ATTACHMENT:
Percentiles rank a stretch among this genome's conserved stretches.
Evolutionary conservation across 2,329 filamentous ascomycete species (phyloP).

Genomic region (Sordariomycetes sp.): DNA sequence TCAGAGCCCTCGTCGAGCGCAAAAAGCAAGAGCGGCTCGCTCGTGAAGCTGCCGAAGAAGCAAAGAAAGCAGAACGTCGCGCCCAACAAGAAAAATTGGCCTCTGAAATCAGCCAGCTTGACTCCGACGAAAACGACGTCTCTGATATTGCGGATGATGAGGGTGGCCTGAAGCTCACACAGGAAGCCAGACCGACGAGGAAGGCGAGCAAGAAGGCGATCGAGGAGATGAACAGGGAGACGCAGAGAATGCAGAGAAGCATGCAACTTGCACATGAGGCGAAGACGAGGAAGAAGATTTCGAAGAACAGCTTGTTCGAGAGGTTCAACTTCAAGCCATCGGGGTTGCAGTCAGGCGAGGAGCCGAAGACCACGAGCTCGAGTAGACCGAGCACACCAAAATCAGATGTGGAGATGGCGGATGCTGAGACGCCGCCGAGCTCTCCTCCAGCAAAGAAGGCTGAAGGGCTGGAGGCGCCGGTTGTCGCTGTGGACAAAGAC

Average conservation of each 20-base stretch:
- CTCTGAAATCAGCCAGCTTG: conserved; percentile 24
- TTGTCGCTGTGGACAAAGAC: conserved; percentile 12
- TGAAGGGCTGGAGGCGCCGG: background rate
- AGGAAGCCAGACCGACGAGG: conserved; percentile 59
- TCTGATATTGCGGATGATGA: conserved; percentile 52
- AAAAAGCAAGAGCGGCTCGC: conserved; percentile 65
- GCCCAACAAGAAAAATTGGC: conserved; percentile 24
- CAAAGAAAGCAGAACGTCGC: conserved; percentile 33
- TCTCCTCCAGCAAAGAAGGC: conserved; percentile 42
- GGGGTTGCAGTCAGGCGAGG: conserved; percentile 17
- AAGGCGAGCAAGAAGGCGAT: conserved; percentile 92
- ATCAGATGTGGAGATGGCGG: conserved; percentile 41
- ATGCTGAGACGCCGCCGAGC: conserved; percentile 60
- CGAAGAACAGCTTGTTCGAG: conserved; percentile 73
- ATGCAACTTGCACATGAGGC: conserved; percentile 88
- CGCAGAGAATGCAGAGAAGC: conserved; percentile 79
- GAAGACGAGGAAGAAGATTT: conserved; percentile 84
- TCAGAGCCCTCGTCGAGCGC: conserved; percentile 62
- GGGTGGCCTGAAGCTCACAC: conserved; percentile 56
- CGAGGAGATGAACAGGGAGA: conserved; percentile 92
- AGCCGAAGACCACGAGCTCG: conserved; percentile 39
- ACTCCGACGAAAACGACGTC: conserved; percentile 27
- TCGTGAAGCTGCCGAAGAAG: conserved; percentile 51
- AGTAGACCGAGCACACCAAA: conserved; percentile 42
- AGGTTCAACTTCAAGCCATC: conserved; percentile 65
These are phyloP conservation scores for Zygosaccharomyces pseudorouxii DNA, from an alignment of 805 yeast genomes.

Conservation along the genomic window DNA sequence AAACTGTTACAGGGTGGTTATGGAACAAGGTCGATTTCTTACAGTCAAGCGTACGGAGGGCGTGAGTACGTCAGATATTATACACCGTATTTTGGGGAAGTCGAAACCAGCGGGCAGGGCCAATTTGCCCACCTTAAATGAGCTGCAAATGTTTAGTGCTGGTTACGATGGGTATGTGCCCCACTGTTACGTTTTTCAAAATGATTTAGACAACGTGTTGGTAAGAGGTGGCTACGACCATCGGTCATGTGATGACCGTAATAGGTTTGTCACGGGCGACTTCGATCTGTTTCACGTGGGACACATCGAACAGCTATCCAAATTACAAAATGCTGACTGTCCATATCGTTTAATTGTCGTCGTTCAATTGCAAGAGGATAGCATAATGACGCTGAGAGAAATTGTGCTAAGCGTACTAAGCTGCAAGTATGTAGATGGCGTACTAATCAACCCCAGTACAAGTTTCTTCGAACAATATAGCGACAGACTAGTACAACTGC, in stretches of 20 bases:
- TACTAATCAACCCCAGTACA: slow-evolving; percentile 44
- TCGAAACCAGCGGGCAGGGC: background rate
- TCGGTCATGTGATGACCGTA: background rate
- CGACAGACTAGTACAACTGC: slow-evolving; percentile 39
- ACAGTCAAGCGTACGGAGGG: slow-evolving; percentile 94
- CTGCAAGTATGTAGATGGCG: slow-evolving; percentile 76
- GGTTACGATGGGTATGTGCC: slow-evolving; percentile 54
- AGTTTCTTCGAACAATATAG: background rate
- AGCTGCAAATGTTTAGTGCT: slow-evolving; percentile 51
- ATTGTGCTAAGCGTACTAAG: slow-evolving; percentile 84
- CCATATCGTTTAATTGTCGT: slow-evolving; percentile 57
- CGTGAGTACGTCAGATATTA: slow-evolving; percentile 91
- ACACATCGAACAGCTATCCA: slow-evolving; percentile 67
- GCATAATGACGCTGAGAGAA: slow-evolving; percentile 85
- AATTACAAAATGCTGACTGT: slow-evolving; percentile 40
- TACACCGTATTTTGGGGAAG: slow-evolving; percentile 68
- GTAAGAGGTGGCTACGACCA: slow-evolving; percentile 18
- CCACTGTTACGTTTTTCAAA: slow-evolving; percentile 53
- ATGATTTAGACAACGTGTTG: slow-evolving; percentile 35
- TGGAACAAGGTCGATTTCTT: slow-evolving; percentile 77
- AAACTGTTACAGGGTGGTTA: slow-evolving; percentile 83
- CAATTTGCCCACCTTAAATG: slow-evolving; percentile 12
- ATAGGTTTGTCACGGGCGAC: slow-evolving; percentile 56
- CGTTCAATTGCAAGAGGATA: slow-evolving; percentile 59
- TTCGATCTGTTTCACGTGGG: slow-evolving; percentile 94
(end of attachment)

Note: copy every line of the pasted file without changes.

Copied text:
Percentiles rank a stretch among this genome's conserved stretches.
Evolutionary conservation across 2,329 filamentous ascomycete species (phyloP).

Genomic region (Sordariomycetes sp.): DNA sequence TCAGAGCCCTCGTCGAGCGCAAAAAGCAAGAGCGGCTCGCTCGTGAAGCTGCCGAAGAAGCAAAGAAAGCAGAACGTCGCGCCCAACAAGAAAAATTGGCCTCTGAAATCAGCCAGCTTGACTCCGACGAAAACGACGTCTCTGATATTGCGGATGATGAGGGTGGCCTGAAGCTCACACAGGAAGCCAGACCGACGAGGAAGGCGAGCAAGAAGGCGATCGAGGAGATGAACAGGGAGACGCAGAGAATGCAGAGAAGCATGCAACTTGCACATGAGGCGAAGACGAGGAAGAAGATTTCGAAGAACAGCTTGTTCGAGAGGTTCAACTTCAAGCCATCGGGGTTGCAGTCAGGCGAGGAGCCGAAGACCACGAGCTCGAGTAGACCGAGCACACCAAAATCAGATGTGGAGATGGCGGATGCTGAGACGCCGCCGAGCTCTCCTCCAGCAAAGAAGGCTGAAGGGCTGGAGGCGCCGGTTGTCGCTGTGGACAAAGAC

Average conservation of each 20-base stretch:
- CTCTGAAATCAGCCAGCTTG: conserved; percentile 24
- TTGTCGCTGTGGACAAAGAC: conserved; percentile 12
- TGAAGGGCTGGAGGCGCCGG: background rate
- AGGAAGCCAGACCGACGAGG: conserved; percentile 59
- TCTGATATTGCGGATGATGA: conserved; percentile 52
- AAAAAGCAAGAGCGGCTCGC: conserved; percentile 65
- GCCCAACAAGAAAAATTGGC: conserved; percentile 24
- CAAAGAAAGCAGAACGTCGC: conserved; percentile 33
- TCTCCTCCAGCAAAGAAGGC: conserved; percentile 42
- GGGGTTGCAGTCAGGCGAGG: conserved; percentile 17
- AAGGCGAGCAAGAAGGCGAT: conserved; percentile 92
- ATCAGATGTGGAGATGGCGG: conserved; percentile 41
- ATGCTGAGACGCCGCCGAGC: conserved; percentile 60
- CGAAGAACAGCTTGTTCGAG: conserved; percentile 73
- ATGCAACTTGCACATGAGGC: conserved; percentile 88
- CGCAGAGAATGCAGAGAAGC: conserved; percentile 79
- GAAGACGAGGAAGAAGATTT: conserved; percentile 84
- TCAGAGCCCTCGTCGAGCGC: conserved; percentile 62
- GGGTGGCCTGAAGCTCACAC: conserved; percentile 56
- CGAGGAGATGAACAGGGAGA: conserved; percentile 92
- AGCCGAAGACCACGAGCTCG: conserved; percentile 39
- ACTCCGACGAAAACGACGTC: conserved; percentile 27
- TCGTGAAGCTGCCGAAGAAG: conserved; percentile 51
- AGTAGACCGAGCACACCAAA: conserved; percentile 42
- AGGTTCAACTTCAAGCCATC: conserved; percentile 65
These are phyloP conservation scores for Zygosaccharomyces pseudorouxii DNA, from an alignment of 805 yeast genomes.

Conservation along the genomic window DNA sequence AAACTGTTACAGGGTGGTTATGGAACAAGGTCGATTTCTTACAGTCAAGCGTACGGAGGGCGTGAGTACGTCAGATATTATACACCGTATTTTGGGGAAGTCGAAACCAGCGGGCAGGGCCAATTTGCCCACCTTAAATGAGCTGCAAATGTTTAGTGCTGGTTACGATGGGTATGTGCCCCACTGTTACGTTTTTCAAAATGATTTAGACAACGTGTTGGTAAGAGGTGGCTACGACCATCGGTCATGTGATGACCGTAATAGGTTTGTCACGGGCGACTTCGATCTGTTTCACGTGGGACACATCGAACAGCTATCCAAATTACAAAATGCTGACTGTCCATATCGTTTAATTGTCGTCGTTCAATTGCAAGAGGATAGCATAATGACGCTGAGAGAAATTGTGCTAAGCGTACTAAGCTGCAAGTATGTAGATGGCGTACTAATCAACCCCAGTACAAGTTTCTTCGAACAATATAGCGACAGACTAGTACAACTGC, in stretches of 20 bases:
- TACTAATCAACCCCAGTACA: slow-evolving; percentile 44
- TCGAAACCAGCGGGCAGGGC: background rate
- TCGGTCATGTGATGACCGTA: background rate
- CGACAGACTAGTACAACTGC: slow-evolving; percentile 39
- ACAGTCAAGCGTACGGAGGG: slow-evolving; percentile 94
- CTGCAAGTATGTAGATGGCG: slow-evolving; percentile 76
- GGTTACGATGGGTATGTGCC: slow-evolving; percentile 54
- AGTTTCTTCGAACAATATAG: background rate
- AGCTGCAAATGTTTAGTGCT: slow-evolving; percentile 51
- ATTGTGCTAAGCGTACTAAG: slow-evolving; percentile 84
- CCATATCGTTTAATTGTCGT: slow-evolving; percentile 57
- CGTGAGTACGTCAGATATTA: slow-evolving; percentile 91
- ACACATCGAACAGCTATCCA: slow-evolving; percentile 67
- GCATAATGACGCTGAGAGAA: slow-evolving; percentile 85
- AATTACAAAATGCTGACTGT: slow-evolving; percentile 40
- TACACCGTATTTTGGGGAAG: slow-evolving; percentile 68
- GTAAGAGGTGGCTACGACCA: slow-evolving; percentile 18
- CCACTGTTACGTTTTTCAAA: slow-evolving; percentile 53
- ATGATTTAGACAACGTGTTG: slow-evolving; percentile 35
- TGGAACAAGGTCGATTTCTT: slow-evolving; percentile 77
- AAACTGTTACAGGGTGGTTA: slow-evolving; percentile 83
- CAATTTGCCCACCTTAAATG: slow-evolving; percentile 12
- ATAGGTTTGTCACGGGCGAC: slow-evolving; percentile 56
- CGTTCAATTGCAAGAGGATA: slow-evolving; percentile 59
- TTCGATCTGTTTCACGTGGG: slow-evolving; percentile 94